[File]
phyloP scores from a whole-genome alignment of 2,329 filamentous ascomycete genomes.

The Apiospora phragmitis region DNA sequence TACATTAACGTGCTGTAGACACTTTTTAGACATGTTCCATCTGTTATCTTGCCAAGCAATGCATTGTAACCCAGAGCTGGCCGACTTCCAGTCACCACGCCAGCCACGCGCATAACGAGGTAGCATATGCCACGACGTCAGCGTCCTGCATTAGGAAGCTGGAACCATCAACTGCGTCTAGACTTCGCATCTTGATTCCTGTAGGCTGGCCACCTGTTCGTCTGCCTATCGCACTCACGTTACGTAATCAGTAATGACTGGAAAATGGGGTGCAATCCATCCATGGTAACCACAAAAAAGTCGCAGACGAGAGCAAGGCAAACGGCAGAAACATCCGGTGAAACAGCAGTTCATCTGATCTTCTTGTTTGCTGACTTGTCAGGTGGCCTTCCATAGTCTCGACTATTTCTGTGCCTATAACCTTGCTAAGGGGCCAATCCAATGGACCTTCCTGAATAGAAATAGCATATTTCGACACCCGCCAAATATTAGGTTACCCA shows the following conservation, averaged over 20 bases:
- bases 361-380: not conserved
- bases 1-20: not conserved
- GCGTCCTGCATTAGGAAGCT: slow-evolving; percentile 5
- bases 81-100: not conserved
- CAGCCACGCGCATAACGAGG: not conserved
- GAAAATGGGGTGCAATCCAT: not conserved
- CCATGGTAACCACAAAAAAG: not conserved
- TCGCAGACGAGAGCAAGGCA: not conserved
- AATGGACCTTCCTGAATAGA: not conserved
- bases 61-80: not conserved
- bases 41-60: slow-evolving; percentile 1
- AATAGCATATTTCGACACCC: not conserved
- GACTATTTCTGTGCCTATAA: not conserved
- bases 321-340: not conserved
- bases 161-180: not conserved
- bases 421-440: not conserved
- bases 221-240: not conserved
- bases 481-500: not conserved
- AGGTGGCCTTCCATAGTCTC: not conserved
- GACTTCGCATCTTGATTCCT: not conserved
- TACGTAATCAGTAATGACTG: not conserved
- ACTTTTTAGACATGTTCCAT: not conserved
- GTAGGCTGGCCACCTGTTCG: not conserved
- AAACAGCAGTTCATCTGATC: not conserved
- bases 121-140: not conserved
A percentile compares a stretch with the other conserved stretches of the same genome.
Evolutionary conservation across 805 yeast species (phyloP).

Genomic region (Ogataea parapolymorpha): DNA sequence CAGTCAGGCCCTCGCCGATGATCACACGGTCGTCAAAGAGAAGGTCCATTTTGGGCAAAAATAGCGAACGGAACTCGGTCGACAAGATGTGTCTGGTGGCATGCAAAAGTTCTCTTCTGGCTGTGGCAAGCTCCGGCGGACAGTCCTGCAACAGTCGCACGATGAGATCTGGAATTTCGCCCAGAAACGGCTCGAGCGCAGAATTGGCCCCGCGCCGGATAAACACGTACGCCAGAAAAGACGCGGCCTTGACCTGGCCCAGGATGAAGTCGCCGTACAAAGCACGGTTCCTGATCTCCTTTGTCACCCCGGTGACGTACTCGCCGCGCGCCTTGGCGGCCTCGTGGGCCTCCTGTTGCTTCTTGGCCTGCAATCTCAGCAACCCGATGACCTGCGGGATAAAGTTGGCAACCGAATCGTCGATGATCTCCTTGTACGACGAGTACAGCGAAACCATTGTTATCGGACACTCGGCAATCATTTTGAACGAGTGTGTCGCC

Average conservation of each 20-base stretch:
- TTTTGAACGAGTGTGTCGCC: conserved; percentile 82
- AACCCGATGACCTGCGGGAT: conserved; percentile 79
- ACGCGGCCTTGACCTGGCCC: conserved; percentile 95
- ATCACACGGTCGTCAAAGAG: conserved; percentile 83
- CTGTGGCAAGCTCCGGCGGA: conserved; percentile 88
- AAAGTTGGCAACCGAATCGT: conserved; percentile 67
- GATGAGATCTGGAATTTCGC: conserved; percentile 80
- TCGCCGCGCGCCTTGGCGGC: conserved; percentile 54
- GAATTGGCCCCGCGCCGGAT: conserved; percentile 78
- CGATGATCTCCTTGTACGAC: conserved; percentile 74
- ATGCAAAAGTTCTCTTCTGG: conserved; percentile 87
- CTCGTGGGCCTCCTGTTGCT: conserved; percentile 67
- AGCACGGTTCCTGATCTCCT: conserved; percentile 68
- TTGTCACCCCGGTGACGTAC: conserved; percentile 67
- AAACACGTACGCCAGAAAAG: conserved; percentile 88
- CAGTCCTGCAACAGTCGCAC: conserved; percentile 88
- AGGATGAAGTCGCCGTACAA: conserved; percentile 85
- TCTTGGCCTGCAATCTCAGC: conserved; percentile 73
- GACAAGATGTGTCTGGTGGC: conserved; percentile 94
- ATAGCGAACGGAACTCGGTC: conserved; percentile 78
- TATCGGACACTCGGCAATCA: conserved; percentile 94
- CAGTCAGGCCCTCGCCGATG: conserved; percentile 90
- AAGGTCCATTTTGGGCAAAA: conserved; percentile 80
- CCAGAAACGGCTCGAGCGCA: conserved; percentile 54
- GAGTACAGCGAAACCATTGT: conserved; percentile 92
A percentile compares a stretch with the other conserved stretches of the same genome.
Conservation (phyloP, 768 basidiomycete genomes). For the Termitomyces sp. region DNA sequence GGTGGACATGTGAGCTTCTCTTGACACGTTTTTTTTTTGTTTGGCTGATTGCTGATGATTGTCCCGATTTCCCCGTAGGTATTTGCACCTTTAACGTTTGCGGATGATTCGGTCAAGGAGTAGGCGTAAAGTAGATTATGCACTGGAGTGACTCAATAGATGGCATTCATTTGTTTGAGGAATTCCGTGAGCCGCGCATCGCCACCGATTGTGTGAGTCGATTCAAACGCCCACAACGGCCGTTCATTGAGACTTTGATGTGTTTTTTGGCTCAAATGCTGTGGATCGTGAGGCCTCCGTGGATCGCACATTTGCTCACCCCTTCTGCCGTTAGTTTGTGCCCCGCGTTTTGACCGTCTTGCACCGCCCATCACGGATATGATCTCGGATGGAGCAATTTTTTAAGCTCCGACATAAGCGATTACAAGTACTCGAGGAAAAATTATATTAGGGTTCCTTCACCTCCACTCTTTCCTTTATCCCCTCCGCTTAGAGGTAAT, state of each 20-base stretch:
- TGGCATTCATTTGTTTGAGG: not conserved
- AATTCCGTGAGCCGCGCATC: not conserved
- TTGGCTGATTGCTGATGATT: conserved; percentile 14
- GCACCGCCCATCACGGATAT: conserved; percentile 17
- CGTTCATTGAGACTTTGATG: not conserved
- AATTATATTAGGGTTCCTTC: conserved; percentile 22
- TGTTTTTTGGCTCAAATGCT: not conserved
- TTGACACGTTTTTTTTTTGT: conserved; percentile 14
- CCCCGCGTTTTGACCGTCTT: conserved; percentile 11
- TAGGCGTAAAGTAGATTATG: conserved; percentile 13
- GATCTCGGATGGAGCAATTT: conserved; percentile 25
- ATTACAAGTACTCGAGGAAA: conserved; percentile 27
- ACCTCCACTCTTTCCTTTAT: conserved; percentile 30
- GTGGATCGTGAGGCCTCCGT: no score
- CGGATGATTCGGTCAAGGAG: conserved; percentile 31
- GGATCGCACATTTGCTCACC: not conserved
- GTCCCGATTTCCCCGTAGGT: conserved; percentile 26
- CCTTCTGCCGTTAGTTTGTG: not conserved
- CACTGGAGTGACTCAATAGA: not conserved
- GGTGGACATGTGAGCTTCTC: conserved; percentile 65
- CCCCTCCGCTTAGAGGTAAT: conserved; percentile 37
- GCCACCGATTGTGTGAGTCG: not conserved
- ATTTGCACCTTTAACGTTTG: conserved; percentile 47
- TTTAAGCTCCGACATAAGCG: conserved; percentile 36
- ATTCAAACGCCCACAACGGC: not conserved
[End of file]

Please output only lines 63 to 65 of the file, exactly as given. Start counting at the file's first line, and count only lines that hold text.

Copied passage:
- CGTTCATTGAGACTTTGATG: not conserved
- AATTATATTAGGGTTCCTTC: conserved; percentile 22
- TGTTTTTTGGCTCAAATGCT: not conserved